2.5.2 Determination of yield point and stiffness. After the first contact between the AFM probe and a PRD1 particle at the contact point zc, the initial monotonous force (compression) was followed by an extended and steep drop (fracture), with subsequent, typically minor, compression and fracture phases (Fig. S4). The onset of the first drop, defined as the yield point zy, is determined by the yield force Fy = F(zy) and the yield strain εy = (zczy)/h, where h is the mean particle height. Neglecting the lowest forces (F < 200 pN), which would correspond to a non-linear Hertzian regime of capsid compression,27 the major part of the first compression phase for wt PRD1, the Sus1 procapsid, and the P3-shell could, in general, be approximated well by a straight line – with the exception of short stochastic slips that we interpret as micro-fractures (Fig. S5). Whilst for hollow-shell particles (Sus1 procapsid and P3-shell), the linear regime can be attributed to elastic shell bending,27 we focused analysis on this regime also for the full particles (wt PRD1 and vesicle). The particle stiffness k was determined from the slope in the initial compression phase, i.e., the slope up to the force at which the first slip or the fracture occurred. In any case, linear fits were not extended beyond 1500 pN (or strains above 10%) to avoid bias by non-linearity at larger compressions. Likewise, the stiffness was not quantified if the first slip occurred below 500 pN to avoid the large uncertainties associated with fitting a line to a small dataset. Stiffness values for vesicles were extracted from linear fits to the compression curves that did not extend beyond 600 pN, but typically up to a maximum of 50% strain, as strains below 15–20% fell within the noise limit of the measurements.
2.5.3 Estimation of particle toughness. Toughness T was defined as the amount of energy Ey per volume V that the PRD1 particles can withstand before breaking. Approximating the virus as a sphere of radius R, and with T = Ey/V, EyFy(zczy) = Fyεyh and V = 4π/3[thin space (1/6-em)]R3 ≈ π/6[thin space (1/6-em)]h3, we obtain T ≈ 6/π[thin space (1/6-em)]Fyεy/h2.
2.5.4 Statistical analysis. Origin data analysis and graphing software was used for statistical analysis of results (OriginLab, Northampton, MA). Gaussians were fitted to the histograms in Fig. 2 to extract the means and standard deviations (s.d.). One-way ANOVA tests were performed to determine the statistical significance of the differences of yield force and stiffness across the PRD1-derived particle populations. The stiffness of wt PRD1 against Sus1 procapsid yielded a P-value ≤ 0.001 (**), while the stiffness, yield force and yield strain of both PRD1 and Sus1 procapsid against P3-shell showed a P-value ≤ 0.0001 (***).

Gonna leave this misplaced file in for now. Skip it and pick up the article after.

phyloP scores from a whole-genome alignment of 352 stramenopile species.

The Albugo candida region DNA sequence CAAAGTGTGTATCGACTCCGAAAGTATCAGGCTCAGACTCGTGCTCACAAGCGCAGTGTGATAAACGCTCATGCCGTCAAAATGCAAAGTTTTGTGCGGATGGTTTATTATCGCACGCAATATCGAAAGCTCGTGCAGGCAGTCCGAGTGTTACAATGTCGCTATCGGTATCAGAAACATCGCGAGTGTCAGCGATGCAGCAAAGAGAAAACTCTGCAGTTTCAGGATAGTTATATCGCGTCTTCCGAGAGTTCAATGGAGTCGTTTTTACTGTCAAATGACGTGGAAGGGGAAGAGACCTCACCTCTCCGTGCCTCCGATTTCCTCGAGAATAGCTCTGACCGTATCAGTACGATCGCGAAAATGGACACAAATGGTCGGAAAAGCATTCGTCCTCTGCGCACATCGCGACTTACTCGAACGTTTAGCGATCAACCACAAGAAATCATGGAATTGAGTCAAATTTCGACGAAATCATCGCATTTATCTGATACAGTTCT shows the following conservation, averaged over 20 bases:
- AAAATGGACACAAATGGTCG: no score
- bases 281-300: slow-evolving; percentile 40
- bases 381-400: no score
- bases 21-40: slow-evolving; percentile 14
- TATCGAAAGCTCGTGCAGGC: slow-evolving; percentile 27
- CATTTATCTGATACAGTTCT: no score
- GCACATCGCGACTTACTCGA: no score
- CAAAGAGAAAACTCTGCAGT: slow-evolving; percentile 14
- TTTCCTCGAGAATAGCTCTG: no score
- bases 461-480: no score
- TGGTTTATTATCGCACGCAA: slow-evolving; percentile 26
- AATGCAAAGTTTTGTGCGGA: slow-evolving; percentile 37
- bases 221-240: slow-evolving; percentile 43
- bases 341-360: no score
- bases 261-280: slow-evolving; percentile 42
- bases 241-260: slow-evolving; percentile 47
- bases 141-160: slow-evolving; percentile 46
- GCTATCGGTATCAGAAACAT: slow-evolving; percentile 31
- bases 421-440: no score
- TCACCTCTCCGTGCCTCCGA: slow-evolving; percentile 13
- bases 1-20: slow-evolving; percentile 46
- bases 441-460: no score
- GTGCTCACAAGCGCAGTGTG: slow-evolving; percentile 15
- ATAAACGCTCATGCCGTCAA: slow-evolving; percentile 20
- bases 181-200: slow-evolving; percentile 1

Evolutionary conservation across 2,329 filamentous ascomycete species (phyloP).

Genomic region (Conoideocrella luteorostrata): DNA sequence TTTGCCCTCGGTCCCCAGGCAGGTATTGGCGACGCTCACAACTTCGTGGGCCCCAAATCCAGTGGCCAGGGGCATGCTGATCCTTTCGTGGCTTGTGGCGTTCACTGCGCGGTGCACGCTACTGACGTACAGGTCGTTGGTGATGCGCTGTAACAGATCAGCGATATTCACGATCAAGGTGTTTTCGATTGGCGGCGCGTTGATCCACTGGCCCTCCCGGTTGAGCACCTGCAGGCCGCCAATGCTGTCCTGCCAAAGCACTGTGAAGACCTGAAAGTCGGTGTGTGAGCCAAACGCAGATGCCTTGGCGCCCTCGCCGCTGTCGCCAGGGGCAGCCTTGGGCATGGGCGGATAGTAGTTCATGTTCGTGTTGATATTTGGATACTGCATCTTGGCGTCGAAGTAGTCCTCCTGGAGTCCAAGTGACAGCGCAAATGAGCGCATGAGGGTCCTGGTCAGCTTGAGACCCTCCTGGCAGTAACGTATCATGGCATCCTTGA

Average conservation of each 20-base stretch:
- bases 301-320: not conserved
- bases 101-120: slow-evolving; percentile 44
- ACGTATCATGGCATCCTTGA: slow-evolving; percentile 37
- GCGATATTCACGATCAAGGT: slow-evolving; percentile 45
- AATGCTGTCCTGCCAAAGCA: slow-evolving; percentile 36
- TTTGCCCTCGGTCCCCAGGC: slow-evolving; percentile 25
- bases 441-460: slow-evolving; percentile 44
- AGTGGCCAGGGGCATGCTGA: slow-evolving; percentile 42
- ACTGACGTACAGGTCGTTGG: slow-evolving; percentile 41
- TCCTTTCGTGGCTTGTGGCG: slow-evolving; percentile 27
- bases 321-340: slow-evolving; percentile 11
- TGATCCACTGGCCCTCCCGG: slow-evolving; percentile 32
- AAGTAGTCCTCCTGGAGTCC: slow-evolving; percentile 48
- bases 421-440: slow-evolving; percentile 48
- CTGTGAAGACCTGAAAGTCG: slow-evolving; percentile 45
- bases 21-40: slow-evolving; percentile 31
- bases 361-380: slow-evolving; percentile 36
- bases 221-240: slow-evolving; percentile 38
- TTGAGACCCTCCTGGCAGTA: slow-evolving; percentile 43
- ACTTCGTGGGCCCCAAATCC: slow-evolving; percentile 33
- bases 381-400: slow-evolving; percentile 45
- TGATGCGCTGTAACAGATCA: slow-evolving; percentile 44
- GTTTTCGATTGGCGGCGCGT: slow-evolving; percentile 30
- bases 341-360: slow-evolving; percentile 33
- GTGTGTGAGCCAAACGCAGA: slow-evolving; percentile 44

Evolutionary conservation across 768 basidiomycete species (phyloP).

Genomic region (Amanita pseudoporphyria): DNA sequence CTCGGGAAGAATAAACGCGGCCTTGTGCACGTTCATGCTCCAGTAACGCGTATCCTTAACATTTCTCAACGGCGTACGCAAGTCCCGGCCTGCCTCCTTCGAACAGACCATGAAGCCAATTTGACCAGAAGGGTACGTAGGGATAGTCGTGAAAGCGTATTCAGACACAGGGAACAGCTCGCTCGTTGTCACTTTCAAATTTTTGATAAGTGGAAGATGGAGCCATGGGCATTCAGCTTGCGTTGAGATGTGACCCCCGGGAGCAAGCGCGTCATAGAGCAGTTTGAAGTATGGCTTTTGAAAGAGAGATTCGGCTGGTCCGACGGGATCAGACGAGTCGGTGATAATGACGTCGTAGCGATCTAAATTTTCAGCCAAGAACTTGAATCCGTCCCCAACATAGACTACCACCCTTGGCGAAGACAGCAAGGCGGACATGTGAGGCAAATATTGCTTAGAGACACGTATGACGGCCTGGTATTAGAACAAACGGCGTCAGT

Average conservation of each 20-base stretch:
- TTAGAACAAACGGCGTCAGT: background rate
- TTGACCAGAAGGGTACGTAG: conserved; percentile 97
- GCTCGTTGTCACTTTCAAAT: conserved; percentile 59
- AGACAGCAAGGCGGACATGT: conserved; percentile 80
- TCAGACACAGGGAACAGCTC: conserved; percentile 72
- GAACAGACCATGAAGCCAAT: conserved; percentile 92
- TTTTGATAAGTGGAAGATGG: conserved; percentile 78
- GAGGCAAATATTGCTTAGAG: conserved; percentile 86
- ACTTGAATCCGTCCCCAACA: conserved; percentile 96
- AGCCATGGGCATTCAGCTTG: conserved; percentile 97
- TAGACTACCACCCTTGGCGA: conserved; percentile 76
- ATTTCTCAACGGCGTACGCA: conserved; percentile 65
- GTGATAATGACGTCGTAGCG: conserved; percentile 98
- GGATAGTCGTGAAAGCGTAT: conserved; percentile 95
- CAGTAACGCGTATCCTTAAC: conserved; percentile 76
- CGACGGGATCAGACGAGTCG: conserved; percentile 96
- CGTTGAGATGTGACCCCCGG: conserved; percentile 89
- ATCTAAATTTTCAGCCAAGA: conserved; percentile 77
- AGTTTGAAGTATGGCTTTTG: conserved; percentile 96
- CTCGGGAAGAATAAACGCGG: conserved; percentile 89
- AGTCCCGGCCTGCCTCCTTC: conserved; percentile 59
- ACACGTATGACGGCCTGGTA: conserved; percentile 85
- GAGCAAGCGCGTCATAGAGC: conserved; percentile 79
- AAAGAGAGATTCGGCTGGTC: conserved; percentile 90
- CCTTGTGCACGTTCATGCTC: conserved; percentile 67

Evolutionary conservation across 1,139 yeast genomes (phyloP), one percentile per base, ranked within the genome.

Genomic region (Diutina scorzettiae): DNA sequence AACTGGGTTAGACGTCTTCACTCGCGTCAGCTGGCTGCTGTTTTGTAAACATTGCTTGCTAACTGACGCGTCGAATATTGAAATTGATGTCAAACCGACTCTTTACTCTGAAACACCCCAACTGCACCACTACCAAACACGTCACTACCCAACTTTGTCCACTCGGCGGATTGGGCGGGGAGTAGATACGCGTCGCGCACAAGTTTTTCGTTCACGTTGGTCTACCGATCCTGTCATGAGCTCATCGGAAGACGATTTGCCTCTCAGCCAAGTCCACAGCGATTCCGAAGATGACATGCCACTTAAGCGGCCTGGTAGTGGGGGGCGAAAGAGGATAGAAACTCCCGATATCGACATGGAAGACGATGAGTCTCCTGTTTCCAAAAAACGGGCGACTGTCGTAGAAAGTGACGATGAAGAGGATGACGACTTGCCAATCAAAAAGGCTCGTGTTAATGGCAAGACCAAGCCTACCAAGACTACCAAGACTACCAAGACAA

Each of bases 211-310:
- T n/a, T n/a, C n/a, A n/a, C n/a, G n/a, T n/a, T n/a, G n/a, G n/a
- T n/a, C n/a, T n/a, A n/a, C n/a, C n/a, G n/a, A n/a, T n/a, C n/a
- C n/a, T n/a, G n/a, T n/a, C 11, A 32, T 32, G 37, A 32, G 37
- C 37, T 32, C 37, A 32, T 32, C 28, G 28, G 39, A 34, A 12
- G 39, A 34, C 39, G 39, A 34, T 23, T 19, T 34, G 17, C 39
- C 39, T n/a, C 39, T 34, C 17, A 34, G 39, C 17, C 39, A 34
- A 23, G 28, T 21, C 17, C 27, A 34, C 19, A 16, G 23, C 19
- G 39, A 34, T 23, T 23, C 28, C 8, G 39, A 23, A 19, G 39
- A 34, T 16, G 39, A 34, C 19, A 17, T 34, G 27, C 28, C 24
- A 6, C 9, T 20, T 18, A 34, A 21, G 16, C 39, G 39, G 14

image file: c8nr00196k-f2.tif
Fig. 2 Histograms of various properties of the four viral particle types, reporting mean values and standard deviations for each. y-Axis: number of unique particles (75 for wt PRD1 and Sus1 procapsid, 103 for P3-shell and 21 for vesicles). x-Axis: property denoted below each column. Specimen heights closely match the particle dimensions previously obtained by averaging techniques, except for the vesicle, which is slightly flattened upon immobilization. Yield force and strain are not shown for vesicles, as these do not have a defined yield point.

2.6 Finite-element analyses

To test how the membrane vesicle affects the stiffness and stability in a composite system of a proteinaceous capsid shell with an underneath membrane vesicle, modelling of the mechanical response of PRD1 was performed using a continuum-mechanics finite-element analysis (FEA) with the software ABAQUS 6.14 (ABAQUS, Fremont, CA) (Fig. S6 and S7). In this approach, the proteinaceous capsid and the proteo-lipidic vesicle were represented as mechanically isotropic spherical shells, i.e., neglecting the structural details of each shell (see section 3.3). This method can effectively deal with the architectural complexity introduced by the presence of the vesicle whilst the number of adjustable parameters is kept small.

3. Results and discussion

3.1 Imaging PRD1 assemblies at the single particle level

When immobilized, the wt particles oriented with a 3-fold, 2-fold or 5-fold symmetry axis normal to the supporting surface (Fig. 1c). The preferred orientation (>67% of the particles) was with a facet down (i.e., a 3-fold axis normal to the surface). The average height was 67.8 ± 2.5 nm (mean ± s.d.) for wt PRD1, 66.9 ± 2.7 nm for the Sus1 procapsid (n = 75 each; Fig. 2a and b, and 62.8 ± 3.5 nm for the P3-shell (n = 103; Fig. 2c), in good agreement with electron-microscopy and X-ray data7,28,29 (Fig. S1b). Strikingly, we observed on the Sus1 procapsid a mild circular depression, ∼13 nm in diameter at ∼8% of the visualized vertices (n = 103) (Fig. 1d and S8). This percentage, combined with the estimated dimensions, defines at the single-molecule level that this feature is the unique vertex that lacks the external part of the packaging portal.12 This, however, was not detected on wt PRD1. Indeed, the structural difference in the capsid context between the ‘wild type’ unique vertex and the remaining 11 vertices is much smaller than that between the unique vertex and the other 11 vertices in the procapsid,12 and apparently, it is too small to be resolved with our AFM set-up. P3-shells showed holes, ∼25 nm wide, at each vertex (Fig. 1e) consistent with the missing peripentonal P3 capsomers, spike complexes, and internal vesicles28,29 (Fig. S1b). The forces needed to be lowered from ∼100 to ∼80 pN to enable imaging of P3-shells indicating that these particles are more sensitive to breakage compared to wt PRD1. By contrast, vesicles displayed a featureless surface and a height of 28.2 ± 4.1 nm (Fig. 1f and 2d). This height is less than the diameter of DNA-containing vesicles (∼35 nm),8 indicating that vesicles readily deform when immobilized.